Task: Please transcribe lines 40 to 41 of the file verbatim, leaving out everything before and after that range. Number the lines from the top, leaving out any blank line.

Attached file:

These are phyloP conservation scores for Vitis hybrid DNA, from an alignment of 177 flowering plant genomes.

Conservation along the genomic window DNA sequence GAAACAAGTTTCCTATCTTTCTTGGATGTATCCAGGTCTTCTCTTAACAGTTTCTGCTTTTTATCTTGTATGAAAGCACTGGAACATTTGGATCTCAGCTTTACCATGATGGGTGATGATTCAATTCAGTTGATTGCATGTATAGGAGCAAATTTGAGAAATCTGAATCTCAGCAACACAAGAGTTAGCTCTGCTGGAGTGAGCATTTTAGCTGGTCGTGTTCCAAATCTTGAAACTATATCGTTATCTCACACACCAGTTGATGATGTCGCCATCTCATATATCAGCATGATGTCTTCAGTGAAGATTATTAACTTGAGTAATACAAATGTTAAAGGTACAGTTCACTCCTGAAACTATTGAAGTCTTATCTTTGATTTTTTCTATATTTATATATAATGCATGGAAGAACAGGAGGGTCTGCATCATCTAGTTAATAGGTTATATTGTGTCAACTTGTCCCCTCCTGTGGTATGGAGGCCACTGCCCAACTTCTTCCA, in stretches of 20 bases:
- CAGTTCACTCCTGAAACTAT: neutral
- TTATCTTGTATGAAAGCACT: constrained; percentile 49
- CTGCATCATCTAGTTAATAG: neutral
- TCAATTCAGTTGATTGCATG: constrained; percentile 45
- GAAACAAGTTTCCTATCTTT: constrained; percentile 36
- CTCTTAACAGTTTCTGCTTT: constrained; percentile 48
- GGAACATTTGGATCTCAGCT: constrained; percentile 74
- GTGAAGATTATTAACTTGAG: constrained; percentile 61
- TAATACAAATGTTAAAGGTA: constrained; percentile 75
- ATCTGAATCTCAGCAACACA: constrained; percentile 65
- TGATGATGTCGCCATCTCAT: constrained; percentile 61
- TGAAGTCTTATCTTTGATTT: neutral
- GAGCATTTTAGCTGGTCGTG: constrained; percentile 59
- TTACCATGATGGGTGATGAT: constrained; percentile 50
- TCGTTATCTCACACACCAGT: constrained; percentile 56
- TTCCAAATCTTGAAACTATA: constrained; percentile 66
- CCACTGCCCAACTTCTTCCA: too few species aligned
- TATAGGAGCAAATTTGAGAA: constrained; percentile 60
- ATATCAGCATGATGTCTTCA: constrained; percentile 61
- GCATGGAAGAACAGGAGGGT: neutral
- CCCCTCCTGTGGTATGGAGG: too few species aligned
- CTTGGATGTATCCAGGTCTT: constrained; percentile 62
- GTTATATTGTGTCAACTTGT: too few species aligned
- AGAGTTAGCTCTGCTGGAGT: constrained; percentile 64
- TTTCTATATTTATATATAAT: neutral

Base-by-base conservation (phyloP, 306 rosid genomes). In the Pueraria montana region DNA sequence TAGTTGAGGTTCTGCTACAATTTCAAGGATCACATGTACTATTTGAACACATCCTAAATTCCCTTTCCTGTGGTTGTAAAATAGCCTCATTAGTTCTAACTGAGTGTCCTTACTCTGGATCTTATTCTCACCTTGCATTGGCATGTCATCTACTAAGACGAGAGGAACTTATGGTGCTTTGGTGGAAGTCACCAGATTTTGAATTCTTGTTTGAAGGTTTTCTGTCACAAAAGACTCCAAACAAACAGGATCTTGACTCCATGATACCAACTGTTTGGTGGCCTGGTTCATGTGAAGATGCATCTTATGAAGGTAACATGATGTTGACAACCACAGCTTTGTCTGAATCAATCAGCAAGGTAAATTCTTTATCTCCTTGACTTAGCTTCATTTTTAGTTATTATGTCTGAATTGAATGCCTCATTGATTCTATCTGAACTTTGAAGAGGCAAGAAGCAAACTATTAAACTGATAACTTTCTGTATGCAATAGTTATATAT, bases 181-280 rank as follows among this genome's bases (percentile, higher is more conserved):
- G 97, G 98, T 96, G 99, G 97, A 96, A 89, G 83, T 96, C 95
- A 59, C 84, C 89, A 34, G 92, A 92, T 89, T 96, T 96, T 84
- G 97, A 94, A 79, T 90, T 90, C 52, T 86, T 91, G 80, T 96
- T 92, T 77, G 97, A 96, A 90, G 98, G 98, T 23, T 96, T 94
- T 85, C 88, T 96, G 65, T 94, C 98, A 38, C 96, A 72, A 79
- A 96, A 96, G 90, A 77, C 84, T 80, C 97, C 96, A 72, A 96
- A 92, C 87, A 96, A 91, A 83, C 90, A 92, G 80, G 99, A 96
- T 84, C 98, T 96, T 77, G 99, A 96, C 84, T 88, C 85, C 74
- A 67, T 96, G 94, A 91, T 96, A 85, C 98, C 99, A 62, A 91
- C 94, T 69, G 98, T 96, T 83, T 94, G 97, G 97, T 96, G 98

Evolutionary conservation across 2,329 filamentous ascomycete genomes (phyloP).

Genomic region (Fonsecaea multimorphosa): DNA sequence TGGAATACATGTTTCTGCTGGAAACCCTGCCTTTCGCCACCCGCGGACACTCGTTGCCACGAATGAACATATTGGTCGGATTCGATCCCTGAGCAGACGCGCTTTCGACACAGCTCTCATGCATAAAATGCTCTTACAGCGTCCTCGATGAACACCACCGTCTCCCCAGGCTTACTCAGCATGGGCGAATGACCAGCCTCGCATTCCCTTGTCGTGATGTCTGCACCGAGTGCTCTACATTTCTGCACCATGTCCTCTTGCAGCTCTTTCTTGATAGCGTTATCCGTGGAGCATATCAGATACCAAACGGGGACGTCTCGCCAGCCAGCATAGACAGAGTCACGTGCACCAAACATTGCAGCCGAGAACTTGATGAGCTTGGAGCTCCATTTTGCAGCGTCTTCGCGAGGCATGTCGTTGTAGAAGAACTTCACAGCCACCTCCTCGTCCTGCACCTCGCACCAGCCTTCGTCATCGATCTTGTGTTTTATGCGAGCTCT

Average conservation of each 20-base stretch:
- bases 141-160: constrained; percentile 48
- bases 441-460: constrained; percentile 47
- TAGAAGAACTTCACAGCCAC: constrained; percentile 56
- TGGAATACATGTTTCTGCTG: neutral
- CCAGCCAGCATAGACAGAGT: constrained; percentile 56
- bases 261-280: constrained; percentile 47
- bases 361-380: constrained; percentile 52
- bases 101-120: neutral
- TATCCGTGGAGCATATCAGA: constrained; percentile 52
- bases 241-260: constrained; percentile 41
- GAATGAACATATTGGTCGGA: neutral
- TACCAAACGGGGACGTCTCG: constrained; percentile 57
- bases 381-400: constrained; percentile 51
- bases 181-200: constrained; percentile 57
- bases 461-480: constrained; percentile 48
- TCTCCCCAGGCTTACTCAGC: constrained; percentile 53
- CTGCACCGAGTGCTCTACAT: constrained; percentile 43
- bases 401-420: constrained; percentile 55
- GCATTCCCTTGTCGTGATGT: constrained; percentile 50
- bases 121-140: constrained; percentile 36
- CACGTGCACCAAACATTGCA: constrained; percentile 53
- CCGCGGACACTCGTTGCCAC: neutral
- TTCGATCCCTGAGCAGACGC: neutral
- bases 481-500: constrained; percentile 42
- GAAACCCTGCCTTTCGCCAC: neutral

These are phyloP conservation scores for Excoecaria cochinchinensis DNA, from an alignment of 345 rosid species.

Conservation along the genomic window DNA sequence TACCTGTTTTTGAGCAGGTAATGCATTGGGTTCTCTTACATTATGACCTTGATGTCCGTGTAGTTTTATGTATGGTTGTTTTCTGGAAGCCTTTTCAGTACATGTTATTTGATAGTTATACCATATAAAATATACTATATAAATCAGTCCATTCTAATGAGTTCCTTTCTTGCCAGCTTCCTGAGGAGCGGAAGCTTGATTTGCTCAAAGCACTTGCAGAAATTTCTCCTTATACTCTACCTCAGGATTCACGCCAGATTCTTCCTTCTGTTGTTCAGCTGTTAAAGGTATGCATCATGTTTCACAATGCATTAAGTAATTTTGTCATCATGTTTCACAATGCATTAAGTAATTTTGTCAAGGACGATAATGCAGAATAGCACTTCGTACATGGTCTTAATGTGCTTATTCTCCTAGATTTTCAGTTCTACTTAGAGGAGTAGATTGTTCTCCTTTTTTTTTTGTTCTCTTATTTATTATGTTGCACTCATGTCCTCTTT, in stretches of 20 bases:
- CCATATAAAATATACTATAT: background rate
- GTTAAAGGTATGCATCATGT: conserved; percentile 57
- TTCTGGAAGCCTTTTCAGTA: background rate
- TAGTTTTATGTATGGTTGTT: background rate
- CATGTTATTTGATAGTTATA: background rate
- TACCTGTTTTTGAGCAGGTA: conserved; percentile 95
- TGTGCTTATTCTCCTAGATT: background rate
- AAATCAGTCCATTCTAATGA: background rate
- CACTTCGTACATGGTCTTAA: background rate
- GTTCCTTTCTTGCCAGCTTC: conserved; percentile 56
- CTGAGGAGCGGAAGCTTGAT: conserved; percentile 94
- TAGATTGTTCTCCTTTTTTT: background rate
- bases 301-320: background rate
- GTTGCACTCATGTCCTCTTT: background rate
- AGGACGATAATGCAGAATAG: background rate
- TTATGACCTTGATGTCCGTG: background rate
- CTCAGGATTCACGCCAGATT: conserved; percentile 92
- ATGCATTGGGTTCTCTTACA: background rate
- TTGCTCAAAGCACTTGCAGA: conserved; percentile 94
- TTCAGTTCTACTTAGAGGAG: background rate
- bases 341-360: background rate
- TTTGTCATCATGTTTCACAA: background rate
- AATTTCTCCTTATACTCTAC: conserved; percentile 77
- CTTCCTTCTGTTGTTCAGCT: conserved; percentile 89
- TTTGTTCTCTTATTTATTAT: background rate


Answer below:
Genomic region (Fonsecaea multimorphosa): DNA sequence TGGAATACATGTTTCTGCTGGAAACCCTGCCTTTCGCCACCCGCGGACACTCGTTGCCACGAATGAACATATTGGTCGGATTCGATCCCTGAGCAGACGCGCTTTCGACACAGCTCTCATGCATAAAATGCTCTTACAGCGTCCTCGATGAACACCACCGTCTCCCCAGGCTTACTCAGCATGGGCGAATGACCAGCCTCGCATTCCCTTGTCGTGATGTCTGCACCGAGTGCTCTACATTTCTGCACCATGTCCTCTTGCAGCTCTTTCTTGATAGCGTTATCCGTGGAGCATATCAGATACCAAACGGGGACGTCTCGCCAGCCAGCATAGACAGAGTCACGTGCACCAAACATTGCAGCCGAGAACTTGATGAGCTTGGAGCTCCATTTTGCAGCGTCTTCGCGAGGCATGTCGTTGTAGAAGAACTTCACAGCCACCTCCTCGTCCTGCACCTCGCACCAGCCTTCGTCATCGATCTTGTGTTTTATGCGAGCTCT

Average conservation of each 20-base stretch: